Treatment should depend on patient's quality of life. By Dr Caroline Taylor-Walker.

Hayfever is associated with conjunctivitis
Hayfever is associated with conjunctivitis

Hayfever or seasonal allergic rhinitis is a condition where the nasal mucosa has been sensitised, leading to chronic inflammation and irritation on allergen exposure. The allergens involved are pollens and spores.

It affects around 26 per cent of the population with onset under 30 years old and the UK has the second highest rate in Europe.

Exposure to the allergen causes sensitised mast cells to release histamine and inflammatory mediators. These increase cellular permeability and act on nerve endings and blood vessels.

Within minutes patients experience an acute response and a late response six to 12 hours later. Allergens can affect the nose, throat or eyes (see box for signs and symptoms).

Symptoms tend to occur on a seasonal basis dependent on the presence of airborne allergens. The main allergens are tree pollens, affecting 25 per cent of patients between March and May, and grass pollen, which affects 90 per cent of patients between May and July. 1

Risk factors for hayfever development include history of atopy and a family history of rhinitis. It is also associated with conjunctivitis, sinusitis and nasal polyps.

Differential diagnosis
Perennial rhinitis presents with hayfever symptoms throughout the year. This is more common in adults and can be caused by dust mites. Occupational rhinitis occurs due to allergens at work.

Rhinitis medicamentosa is nasal congestion without sneezing or rhinorrhea caused by overuse of nasal decongestants. Infection usually presents acutely with upper respiratory tract symptoms, fever and green nasal discharge.

Nasal polyps are lesions arising from the nasal mucosa causing symptoms of obstruction and rhinorrhoea. Conditions such as cystic fibrosis and granulomatous disease can also present with nasal symptoms.

Diagnosis is made from a history of symptoms following allergen exposure. Tests are only recommended when the allergen cannot be identified.

Skin prick testing is preferable which assesses IgE bound to cutaneous mast cells. It gives a clear negative or positive response and is repeatable.

If this is unavailable, serum can be sent for allergen-specific IgE antibody test (RAST).2

Signs and symptoms
  • Sneezing.
  • Itchy nose or eyes.
  • Clear or yellow rhinorrhoea.
  • Nasal blockage.
  • Post nasal drip.
  • Watery eyes.
  • Large swollen turbinates.
  • Nasal salute in children.
  • Mouth breathing.
  • Halitosis.

Allergen avoidance is the main method of management.

Patients should be advised to monitor pollen counts, use air conditioning and pollen filters. They should avoid fields and keep all windows shut.

Maintain a stepwise approach to treatment and guide treatment according the patient's quality of life.

Topical nasal antihistamines such as azelastine are better for rhinitis symptoms than oral antihistamines but do not relieve the other symptoms. These should not be used in children under five years.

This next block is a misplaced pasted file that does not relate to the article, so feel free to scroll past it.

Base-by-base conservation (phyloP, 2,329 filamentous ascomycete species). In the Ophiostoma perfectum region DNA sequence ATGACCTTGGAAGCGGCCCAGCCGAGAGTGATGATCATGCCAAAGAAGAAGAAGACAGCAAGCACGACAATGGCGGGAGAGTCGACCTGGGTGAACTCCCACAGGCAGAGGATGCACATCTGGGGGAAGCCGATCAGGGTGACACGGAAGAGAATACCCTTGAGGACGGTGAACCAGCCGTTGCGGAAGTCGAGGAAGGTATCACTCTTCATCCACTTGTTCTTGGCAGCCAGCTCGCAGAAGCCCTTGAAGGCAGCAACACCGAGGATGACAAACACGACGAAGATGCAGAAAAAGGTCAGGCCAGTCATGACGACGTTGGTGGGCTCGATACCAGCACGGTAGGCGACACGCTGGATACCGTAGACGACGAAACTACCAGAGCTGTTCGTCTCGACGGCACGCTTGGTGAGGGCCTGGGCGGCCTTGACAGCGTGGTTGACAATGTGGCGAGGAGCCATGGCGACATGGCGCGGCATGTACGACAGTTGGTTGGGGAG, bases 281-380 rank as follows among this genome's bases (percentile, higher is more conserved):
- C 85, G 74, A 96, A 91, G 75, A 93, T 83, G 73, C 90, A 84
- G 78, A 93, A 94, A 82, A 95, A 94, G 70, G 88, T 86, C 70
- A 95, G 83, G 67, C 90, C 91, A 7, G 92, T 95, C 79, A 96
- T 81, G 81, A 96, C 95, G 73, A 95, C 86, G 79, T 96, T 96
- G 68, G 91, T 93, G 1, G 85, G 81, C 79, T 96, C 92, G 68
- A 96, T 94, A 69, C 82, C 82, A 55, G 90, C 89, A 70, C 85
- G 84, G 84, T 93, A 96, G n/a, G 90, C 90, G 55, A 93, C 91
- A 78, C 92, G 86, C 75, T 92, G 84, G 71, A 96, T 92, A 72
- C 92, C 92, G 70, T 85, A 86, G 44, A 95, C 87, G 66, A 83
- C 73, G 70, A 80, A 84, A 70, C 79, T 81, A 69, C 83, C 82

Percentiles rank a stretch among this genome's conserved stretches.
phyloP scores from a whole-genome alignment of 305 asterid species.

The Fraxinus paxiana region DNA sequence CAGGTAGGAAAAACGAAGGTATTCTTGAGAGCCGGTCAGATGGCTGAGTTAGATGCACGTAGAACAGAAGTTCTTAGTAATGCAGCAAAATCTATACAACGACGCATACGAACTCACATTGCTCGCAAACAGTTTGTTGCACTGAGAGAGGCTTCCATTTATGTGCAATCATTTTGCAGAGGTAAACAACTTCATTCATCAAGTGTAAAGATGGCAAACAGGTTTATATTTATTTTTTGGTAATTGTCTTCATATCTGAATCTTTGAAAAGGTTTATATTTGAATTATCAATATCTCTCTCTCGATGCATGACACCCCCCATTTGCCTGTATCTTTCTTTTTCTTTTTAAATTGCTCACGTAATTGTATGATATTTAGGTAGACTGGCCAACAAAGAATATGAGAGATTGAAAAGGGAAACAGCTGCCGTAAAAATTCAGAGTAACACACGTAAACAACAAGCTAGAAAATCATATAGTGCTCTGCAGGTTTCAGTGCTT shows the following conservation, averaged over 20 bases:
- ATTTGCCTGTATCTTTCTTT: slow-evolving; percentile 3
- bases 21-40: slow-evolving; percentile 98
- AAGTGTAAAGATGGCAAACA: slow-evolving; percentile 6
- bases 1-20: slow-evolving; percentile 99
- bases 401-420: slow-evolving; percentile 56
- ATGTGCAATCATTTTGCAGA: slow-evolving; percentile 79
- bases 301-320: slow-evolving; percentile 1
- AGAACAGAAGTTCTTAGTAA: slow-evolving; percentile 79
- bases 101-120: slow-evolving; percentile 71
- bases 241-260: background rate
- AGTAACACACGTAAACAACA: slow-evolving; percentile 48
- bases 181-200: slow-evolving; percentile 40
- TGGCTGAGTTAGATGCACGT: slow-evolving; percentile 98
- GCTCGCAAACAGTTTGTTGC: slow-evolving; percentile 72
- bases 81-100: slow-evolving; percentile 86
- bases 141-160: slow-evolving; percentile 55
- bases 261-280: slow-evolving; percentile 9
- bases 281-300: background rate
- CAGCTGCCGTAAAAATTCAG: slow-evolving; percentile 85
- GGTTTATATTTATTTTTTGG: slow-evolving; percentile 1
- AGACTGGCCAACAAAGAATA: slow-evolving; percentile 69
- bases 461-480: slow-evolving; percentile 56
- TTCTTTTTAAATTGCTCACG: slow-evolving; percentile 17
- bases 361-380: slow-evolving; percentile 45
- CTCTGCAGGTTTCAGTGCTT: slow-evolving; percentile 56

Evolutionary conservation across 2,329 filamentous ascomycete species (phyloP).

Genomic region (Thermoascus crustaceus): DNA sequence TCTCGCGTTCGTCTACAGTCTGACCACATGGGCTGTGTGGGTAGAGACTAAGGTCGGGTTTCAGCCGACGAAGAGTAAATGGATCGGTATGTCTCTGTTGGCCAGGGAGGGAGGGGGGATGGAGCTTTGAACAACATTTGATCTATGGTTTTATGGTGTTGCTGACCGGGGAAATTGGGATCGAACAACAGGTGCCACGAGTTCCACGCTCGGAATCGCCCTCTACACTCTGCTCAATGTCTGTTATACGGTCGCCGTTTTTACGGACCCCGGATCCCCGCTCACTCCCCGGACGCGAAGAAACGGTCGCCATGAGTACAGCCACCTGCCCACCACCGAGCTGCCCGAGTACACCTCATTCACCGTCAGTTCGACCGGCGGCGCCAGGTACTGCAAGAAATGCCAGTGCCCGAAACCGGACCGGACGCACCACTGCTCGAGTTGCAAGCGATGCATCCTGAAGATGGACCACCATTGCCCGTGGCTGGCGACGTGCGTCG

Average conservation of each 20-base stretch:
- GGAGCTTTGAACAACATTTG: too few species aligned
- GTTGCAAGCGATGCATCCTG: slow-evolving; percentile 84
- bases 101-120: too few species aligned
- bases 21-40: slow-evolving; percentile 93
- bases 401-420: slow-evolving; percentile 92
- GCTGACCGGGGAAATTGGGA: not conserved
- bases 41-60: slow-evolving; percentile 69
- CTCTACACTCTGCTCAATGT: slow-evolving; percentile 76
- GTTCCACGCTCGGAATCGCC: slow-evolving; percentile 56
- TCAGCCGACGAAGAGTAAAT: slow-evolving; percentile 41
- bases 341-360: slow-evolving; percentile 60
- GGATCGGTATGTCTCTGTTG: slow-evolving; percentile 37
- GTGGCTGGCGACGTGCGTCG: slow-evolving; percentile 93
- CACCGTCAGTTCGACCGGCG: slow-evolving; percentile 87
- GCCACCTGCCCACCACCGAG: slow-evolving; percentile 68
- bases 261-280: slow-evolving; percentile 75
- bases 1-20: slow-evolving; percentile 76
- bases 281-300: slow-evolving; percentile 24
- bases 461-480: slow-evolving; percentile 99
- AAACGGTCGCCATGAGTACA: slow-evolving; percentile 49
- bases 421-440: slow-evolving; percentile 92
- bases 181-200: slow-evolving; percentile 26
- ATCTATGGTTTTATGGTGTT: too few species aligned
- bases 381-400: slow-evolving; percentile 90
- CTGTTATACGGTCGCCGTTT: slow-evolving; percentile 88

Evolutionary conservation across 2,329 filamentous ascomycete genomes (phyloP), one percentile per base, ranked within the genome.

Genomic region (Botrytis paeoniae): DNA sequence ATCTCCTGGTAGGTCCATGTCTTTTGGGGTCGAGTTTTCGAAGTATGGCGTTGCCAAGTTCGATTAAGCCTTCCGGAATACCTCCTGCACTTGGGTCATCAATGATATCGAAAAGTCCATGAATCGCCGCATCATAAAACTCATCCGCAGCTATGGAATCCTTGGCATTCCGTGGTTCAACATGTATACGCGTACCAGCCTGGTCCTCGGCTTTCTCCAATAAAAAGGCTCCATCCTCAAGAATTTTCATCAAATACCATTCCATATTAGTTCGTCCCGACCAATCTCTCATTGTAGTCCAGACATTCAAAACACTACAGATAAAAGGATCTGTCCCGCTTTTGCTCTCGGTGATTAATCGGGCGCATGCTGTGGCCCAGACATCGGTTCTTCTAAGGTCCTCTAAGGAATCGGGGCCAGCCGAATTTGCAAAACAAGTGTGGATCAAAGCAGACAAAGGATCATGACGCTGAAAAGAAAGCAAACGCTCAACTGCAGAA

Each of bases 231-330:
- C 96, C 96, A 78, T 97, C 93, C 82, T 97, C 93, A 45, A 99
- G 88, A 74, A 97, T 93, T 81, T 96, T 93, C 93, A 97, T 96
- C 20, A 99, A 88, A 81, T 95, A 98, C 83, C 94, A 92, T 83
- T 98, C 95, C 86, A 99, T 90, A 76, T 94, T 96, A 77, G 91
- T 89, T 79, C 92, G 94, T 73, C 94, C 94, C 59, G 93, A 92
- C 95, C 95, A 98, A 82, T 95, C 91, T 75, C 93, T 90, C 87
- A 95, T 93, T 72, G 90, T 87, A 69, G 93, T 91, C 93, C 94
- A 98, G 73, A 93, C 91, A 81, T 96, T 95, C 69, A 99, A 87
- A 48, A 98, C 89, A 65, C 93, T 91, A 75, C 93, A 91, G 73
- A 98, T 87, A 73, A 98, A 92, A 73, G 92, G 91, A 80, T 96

Topical nasal steroids are more effective than antihistamines and can be used to prevent or control persistent symptoms.

Fluticasone is as effective as beclometasone and has a better safety profile. If they are used to control symptoms start treatment two weeks before allergen exposure is expected.1

Topical nasal decongestants should not be used for more than seven days due to the risk of rhinitis medicamentosa. They can be useful to open up the nose while waiting for other treatments to work.

Intranasal ipratropium should be used if watery rhinorrhoea is the most dominant symptom. Sodium cromogly-cate eye drops can be used for persistent ocular symptoms. A short course of oral steroids can be considered as a last resort.

Review patients two to four weeks after changing treatment to assess symptom control, compliance and technique.

Consider referral to an ENT surgeon if symptoms are unresponsive to treatment. Referral is also advised for patients with unilateral nasal symptoms especially with blood stained discharge or high nasal cavity crusting that could represent a tumour or foreign body. Also, refer if there is nasal perforation, ulceration or collapse.

Complications and prognosis
Hayfever can affect quality of life and in children it can contribute to sleep disturbance and learning difficulties. Chronic swelling of the nasal mucosa can prevent draining of the sinuses predisposing to sinusitis.3

Ten to 20 per cent of patients are cured spontaneously and most improve over time with a 40-65 per cent improvement rate over five to 23 years.3

  • Dr Taylor-Walker is a GP locum in Leicestershire

Key points

  • Symptoms tend to occur on a seasonal basis dependent on the presence of airborne allergens.
  • Allergen avoidance is the main method of management.
  • A short course of oral steroids can be considered only when other treatments have failed.
  • Consider referral to an ENT surgeon if symptoms are unresponsive to treatment.
  • Approximately 10-20 per cent of patients are cured spontaneously.


1. Hayfever, Merec Bulletin, www.npc.co.uk/ebt/merec/therap/other/resources/merec_bulletin_vol14_no5.pdf

2. Allergy testing, Lab Test Online www.labtestsonline.org/understanding/analytes/allergy/test.html

3. Allergic rhinitis, Clinical Knowledge Summaries (January 2008), www.cks.nhs.uk/allergic_rhinitis

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